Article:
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Policy and Procedure Comparison

In this video, you will learn about the differences and dependencies between policies and procedures.
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So let’s just take a little look at a comparison between policy and procedure. For the level of detail, we’ve said that policy is high-level and the procedure is low-level. The policy is a high-level statement of intent and the procedure is the low-level instructions as to how we meet the requirements of the policy. The policies are typically approved at board level by a senior manager within the organization. And procedures are typically approved at a much lower level within each business unit, within each business area. And again, we have that difference in focus there, with the policy addressing the what and the why, trying to generate the buy-in for us, explaining what we must do.
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And the procedure looking at who must follow the procedure and how they follow the procedure in order to remain compliant with our identity and access management system requirements. Don’t forget we do need both of these to be in place within any structure to provide effective governance. It’s not enough just to have policies, it’s not enough just to have procedures, we require both for effective governance. Typically, these form part of our wider identity and access management structure. They may form part of a wider information security management system as well.
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When we’re looking at our processes, procedures, we need to understand how we include these policies and procedures, how we adopt them, how we change them, how we review them, and how we dispose of them as well. These are no different to any other processes but are important as part of our overall governance. If we don’t review our policies and procedures on a relatively regular basis, then we run the risk of having a set of policies and procedures that no longer meet the needs of the organization. A typical review cycle for policies is annually. And that’s fairly common for policies. Procedures, also annually is common, but depends on the business function.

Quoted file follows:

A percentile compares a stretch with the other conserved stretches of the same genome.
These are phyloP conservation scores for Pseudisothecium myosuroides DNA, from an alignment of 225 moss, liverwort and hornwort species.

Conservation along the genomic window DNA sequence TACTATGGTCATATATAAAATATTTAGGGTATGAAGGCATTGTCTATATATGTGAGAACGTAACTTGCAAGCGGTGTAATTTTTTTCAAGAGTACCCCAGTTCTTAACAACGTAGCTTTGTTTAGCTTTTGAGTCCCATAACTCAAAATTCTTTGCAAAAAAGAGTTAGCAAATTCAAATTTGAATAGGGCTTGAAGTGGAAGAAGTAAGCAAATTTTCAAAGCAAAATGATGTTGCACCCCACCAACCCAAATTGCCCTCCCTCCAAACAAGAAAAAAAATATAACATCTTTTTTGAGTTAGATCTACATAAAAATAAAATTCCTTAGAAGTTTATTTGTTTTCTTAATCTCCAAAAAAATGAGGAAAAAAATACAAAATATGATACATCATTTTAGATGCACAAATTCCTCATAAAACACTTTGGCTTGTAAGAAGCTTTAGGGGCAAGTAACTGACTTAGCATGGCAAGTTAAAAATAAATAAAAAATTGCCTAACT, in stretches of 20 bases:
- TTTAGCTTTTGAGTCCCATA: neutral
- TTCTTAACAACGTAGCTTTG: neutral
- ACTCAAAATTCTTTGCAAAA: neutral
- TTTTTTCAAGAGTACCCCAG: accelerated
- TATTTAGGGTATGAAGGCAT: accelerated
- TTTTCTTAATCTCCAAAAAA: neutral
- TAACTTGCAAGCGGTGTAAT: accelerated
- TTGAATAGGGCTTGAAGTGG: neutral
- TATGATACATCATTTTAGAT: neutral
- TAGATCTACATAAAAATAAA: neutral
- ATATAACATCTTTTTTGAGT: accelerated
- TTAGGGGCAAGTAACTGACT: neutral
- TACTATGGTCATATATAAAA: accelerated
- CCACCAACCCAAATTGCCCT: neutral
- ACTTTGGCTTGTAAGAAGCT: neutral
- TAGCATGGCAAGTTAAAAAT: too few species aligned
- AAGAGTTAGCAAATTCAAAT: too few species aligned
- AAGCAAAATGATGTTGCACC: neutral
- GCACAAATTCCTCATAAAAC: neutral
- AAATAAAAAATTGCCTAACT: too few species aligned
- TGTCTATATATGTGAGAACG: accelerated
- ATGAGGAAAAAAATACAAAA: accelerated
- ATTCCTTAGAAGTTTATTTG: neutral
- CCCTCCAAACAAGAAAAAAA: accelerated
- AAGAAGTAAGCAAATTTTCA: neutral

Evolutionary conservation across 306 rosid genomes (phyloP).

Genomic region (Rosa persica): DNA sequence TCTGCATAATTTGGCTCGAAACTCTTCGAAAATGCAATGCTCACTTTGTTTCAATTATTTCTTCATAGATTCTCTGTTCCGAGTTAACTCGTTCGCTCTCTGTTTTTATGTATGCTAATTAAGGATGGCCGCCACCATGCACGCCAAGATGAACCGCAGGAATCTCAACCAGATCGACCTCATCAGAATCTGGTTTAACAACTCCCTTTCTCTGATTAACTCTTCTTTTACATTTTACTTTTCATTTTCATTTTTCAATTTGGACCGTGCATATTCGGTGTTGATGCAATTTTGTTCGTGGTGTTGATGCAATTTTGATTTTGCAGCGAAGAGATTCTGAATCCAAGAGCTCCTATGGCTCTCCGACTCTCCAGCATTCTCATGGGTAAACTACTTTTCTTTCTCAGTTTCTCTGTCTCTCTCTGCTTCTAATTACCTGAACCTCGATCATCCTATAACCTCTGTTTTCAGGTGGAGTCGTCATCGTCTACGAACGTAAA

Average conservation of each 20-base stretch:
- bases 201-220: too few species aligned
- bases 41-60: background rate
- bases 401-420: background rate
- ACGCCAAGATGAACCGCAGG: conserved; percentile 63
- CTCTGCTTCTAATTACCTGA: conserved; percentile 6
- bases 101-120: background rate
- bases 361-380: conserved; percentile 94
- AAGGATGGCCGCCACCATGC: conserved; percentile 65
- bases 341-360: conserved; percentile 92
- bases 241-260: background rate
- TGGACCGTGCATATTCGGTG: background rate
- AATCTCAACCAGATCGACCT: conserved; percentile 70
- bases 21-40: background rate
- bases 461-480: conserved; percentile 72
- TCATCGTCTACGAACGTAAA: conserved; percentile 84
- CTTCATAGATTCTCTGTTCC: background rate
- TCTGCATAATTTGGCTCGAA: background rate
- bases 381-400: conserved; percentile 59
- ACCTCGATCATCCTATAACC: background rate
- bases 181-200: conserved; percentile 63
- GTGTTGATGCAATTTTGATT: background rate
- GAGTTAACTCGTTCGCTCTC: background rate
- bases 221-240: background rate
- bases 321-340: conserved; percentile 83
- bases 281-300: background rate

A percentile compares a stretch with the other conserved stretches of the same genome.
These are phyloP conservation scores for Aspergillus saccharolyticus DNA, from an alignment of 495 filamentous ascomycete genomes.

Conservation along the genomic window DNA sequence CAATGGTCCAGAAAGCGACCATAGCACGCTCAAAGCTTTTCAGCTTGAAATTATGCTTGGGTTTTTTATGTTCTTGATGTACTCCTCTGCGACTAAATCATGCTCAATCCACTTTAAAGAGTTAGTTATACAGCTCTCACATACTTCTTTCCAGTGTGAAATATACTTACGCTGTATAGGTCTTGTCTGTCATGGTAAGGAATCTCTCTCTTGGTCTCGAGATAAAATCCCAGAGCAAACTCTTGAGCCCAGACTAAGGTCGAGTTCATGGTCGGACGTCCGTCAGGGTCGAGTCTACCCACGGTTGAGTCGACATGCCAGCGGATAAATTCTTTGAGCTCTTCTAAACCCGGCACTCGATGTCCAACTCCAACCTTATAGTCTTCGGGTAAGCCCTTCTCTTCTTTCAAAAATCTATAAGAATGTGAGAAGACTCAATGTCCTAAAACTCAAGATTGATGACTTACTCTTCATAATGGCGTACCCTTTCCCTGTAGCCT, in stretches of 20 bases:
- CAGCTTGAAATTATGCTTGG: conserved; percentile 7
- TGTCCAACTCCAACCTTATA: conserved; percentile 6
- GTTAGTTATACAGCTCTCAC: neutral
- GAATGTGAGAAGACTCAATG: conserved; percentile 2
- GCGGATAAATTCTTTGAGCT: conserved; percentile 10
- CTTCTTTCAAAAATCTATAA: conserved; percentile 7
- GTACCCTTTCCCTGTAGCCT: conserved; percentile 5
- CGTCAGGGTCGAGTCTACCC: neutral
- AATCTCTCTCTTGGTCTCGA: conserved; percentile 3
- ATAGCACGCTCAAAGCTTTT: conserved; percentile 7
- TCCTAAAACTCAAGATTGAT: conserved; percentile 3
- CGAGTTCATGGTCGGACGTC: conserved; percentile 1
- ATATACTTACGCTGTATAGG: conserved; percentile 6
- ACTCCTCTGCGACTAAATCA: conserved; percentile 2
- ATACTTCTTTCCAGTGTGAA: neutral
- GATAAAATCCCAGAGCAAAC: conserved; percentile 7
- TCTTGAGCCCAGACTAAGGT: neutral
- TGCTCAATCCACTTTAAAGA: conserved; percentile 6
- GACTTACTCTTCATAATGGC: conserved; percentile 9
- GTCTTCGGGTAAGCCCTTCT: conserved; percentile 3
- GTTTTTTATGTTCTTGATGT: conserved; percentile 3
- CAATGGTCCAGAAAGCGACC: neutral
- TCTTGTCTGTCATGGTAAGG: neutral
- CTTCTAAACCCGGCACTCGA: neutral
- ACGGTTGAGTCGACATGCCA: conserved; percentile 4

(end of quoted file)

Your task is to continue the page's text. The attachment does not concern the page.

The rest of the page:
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We may have some business areas, that through regulation or statutory requirements, change annually or every six months or quarterly. So this may change more or less often. It may– change by also be prompted through a change in the organization strategy, through changing the organization structure, or through a change in the organization’s systems and services. If we gain a new ERP system, then our procedures will almost certainly change. Our policies may change.

In this video, you will learn about the differences and dependencies between policies and procedures. These differences are important to know as they each require different information and result in different outputs necessary for successful IdAM.

Reflect and share: Can you share an instance where a change in procedure has resulted in a change in policy? This can be an example that you have experienced or one that you have learned about. Share in the comments below.

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Cyber Security Foundations: Identity and Access Management

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